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Club History

Part 2:

Sutherland Park

In 1919 Novos were struggling to find a place to play until Mr Talbot, Headmaster of the R.G.S, allowed the club to use the school field, and the club stayed there for slightly more than two seasons before a nomadic life for 7 years. Between 1921-1925 the club had had five grounds, with lack of facilities and at considerable expense to the players. Novos played on the Golf Course of Benton Road, Brough Park Race Course, and West Avenue, Gosforth. One season Novos played all their games away, and then Novos came upon Benton Lodge in 1925. The club played on the field, but weren’t able to purchase it. Until Col. A. W. Wittle, who had found the field tried to negotiate, but the owners would enter into nothing until a substantial guarantee was forthcoming. Three guarantors signed their names: Eddie Watson, Don Ash and Paul Lazzari.

The question of the purchase of the ground at Benton was most importantly pursued in 1926 to 1927 and a great ground purchase scheme was organised, and John Stewart took over as Treasurer. The reaction to the ground purchase scheme was not very wonderful, having in mind that a depression was settling over the country at that time. Messrs’ Stewart, Little and Dix put the scheme to Sir Arthur Munroe Sutherland (RGS pupil: 1878-83) and he authorised Dix to make an offer for the ground of £4,000 although the owners were asking £5,500. After a lot of haggling the ground was purchased for the £4,000 and Sir Arthur became the owner. Sir Arthur was a good landlord to the Club and built a fine clubhouse, the envy of many; laid tennis courts and put the ground in good condition.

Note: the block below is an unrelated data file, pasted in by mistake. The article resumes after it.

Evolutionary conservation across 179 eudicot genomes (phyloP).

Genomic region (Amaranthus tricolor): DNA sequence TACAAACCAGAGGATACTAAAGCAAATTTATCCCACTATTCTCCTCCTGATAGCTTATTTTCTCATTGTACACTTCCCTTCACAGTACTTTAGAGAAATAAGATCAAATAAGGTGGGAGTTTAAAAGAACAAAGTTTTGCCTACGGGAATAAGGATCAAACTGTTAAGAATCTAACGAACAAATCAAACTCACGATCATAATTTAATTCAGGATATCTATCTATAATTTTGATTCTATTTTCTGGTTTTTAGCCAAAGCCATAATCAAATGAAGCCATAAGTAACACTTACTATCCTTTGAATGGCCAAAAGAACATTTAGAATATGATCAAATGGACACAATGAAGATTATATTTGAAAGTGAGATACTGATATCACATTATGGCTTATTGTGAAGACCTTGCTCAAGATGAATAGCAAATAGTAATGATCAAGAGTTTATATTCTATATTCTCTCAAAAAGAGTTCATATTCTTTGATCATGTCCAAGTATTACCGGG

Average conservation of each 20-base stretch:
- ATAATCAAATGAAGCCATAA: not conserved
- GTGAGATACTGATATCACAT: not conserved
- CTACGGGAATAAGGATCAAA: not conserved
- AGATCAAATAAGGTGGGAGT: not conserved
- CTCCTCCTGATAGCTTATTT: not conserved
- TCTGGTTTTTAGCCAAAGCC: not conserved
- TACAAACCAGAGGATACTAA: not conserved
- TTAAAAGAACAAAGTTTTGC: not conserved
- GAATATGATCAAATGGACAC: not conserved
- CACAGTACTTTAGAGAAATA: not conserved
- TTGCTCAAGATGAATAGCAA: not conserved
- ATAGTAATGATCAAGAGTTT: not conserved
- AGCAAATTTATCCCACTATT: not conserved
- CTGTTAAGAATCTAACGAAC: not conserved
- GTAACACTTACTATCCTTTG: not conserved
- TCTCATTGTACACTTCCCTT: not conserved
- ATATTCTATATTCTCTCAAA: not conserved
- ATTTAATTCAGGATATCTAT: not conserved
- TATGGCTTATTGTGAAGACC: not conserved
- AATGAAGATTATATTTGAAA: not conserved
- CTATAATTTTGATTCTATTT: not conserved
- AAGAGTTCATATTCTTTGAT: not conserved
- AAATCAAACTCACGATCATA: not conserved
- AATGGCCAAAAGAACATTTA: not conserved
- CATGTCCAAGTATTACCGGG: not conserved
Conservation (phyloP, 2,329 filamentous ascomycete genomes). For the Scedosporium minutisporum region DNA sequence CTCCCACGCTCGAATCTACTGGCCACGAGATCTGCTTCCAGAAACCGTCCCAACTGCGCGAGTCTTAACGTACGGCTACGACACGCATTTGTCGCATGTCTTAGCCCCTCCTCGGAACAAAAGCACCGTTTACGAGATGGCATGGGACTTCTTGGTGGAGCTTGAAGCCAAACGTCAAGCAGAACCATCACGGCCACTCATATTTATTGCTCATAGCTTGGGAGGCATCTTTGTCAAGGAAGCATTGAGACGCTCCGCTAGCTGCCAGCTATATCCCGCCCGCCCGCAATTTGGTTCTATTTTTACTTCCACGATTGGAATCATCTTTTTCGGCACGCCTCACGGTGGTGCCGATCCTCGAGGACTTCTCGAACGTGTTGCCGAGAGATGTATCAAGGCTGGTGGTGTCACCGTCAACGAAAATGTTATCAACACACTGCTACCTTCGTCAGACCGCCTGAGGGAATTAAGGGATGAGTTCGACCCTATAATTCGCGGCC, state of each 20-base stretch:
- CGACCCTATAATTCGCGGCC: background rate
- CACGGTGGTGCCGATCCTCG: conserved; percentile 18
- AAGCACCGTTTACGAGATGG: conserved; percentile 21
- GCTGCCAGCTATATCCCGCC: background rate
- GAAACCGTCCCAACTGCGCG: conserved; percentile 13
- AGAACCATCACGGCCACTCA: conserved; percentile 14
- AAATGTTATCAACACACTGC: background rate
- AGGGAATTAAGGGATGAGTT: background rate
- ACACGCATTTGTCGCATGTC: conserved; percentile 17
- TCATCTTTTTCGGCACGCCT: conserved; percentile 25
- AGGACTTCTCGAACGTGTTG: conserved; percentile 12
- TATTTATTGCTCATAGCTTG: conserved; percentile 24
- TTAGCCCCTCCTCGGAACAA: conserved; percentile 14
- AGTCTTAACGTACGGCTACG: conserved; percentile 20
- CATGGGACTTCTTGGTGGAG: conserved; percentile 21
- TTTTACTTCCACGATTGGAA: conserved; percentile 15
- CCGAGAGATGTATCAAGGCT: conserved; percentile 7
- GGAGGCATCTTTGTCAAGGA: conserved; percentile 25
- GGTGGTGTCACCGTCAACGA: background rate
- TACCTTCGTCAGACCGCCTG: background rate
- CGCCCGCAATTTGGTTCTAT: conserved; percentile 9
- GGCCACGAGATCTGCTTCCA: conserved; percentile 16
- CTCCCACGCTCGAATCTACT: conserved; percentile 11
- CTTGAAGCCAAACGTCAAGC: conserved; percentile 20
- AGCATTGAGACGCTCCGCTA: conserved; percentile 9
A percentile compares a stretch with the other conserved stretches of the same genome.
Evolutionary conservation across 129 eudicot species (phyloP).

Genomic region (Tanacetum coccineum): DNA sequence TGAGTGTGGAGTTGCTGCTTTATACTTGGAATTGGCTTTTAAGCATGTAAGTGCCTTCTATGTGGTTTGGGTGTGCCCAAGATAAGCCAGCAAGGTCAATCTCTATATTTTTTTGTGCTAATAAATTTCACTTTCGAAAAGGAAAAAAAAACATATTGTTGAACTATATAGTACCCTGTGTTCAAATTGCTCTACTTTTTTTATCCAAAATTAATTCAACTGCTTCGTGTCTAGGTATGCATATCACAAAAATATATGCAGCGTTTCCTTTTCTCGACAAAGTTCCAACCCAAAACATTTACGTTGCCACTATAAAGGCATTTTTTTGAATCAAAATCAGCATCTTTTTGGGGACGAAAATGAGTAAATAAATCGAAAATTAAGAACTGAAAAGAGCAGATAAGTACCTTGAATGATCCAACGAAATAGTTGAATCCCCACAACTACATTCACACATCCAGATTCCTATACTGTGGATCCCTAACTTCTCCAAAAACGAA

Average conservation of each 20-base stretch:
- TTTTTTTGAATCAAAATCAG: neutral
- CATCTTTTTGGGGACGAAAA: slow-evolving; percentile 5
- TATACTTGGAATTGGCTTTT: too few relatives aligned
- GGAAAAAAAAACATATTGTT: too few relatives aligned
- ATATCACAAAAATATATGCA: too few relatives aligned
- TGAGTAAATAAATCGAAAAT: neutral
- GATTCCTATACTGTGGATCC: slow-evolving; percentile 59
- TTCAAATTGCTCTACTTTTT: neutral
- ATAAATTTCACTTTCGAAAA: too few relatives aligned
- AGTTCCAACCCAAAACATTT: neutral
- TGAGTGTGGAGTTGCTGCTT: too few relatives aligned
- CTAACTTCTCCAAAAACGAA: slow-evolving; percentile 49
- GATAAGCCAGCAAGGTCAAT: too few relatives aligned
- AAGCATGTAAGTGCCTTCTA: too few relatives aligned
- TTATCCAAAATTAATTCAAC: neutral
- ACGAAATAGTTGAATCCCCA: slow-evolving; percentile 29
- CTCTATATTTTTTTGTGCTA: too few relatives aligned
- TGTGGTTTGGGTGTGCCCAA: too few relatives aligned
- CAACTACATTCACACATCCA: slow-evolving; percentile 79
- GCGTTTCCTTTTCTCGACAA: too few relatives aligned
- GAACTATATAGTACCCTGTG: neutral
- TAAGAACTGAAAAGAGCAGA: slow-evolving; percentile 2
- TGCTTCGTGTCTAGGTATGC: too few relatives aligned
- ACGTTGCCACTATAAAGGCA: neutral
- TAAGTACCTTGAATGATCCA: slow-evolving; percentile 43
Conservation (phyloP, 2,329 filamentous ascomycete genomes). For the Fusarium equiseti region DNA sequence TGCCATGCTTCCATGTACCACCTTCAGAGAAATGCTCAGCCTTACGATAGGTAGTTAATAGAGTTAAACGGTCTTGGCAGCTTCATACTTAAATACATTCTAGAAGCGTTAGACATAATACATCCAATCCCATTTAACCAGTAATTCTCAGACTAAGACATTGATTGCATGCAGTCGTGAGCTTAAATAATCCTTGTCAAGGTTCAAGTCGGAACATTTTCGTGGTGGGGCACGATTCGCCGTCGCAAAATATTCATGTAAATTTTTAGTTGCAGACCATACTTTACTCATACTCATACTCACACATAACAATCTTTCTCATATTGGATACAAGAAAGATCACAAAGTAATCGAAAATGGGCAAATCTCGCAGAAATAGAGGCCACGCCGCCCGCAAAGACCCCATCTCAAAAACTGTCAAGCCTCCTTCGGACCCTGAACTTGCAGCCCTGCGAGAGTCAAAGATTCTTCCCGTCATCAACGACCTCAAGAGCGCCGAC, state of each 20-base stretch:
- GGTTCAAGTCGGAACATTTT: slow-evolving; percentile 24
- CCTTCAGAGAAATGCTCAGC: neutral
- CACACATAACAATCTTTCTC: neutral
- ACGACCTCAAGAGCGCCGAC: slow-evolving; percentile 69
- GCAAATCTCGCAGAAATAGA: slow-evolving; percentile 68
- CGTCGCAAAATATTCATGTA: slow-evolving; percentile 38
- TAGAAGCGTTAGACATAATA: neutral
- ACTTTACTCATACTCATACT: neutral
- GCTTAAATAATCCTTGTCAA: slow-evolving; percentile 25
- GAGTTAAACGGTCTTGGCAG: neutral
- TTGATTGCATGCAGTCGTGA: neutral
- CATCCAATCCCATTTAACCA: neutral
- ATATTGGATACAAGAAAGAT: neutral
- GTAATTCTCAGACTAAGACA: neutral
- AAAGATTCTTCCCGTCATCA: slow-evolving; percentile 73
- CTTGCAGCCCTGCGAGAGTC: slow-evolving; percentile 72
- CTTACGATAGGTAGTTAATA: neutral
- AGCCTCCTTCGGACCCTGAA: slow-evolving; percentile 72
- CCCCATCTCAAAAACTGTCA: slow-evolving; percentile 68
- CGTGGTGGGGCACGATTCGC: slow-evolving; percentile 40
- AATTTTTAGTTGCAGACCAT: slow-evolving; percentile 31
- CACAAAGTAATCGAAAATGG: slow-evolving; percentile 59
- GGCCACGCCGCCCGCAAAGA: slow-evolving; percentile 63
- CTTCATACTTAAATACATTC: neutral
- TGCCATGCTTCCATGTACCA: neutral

Sutherland Park, originally leased from the family company B.J.Sutherland & Co, (Shipping Merchants) was then purchased by the Royal Grammar School in 1940. Munroe Sutherland offered the ground for sale both to the School and the Rugby Club. Unfortunately in spite of valiant efforts Old Novos were unable to raise the finance so with the help of a low interest loan it was sold to the RGS, who remain the current landlords. The first game to take place in front of the newly built pavilion at Sutherland Park was in April, 1928 against Ryton. The original photograph of this momentous occasion can still be seen in the clubhouse to this day.

Not only did Sutherland buy the ground for Old Novocastrians, he was, by far, the most munificent benefactor the Royal Grammar School ever had. Many generations of Old Novocastrians will remember him as an ever-present figure on Speech Days and other major occasions. The rifle range and armoury (1915), now gone; the organ, given in memory of the 138 Old Novocastrians who fell in the Great War; the swimming baths (1930); the gymnasium (now replaced); the old junior school and the staff common room; even the cost of obtaining the school’s Coat of Arms in 1930, all given by this extraordinary benefactor. He was the last private owner of Dunstanburgh Castle which he donated to the nation in 1929 and amongst many other properties; he owned Close House in Heddon and Mansion House in Jesmond.*

*Thanks go to the Old Novocastrians Association for the final paragraph.


Above: Sir Arthur Munro Sutherland (1920)

Where next?

RGS & Formation Part 1: The Royal Grammar School & Formation The Latin term Novocastrian is the demonym for th
The Glory Years Part 3: The Glory Years The club finally had a fine place to play and Mondays were forever the


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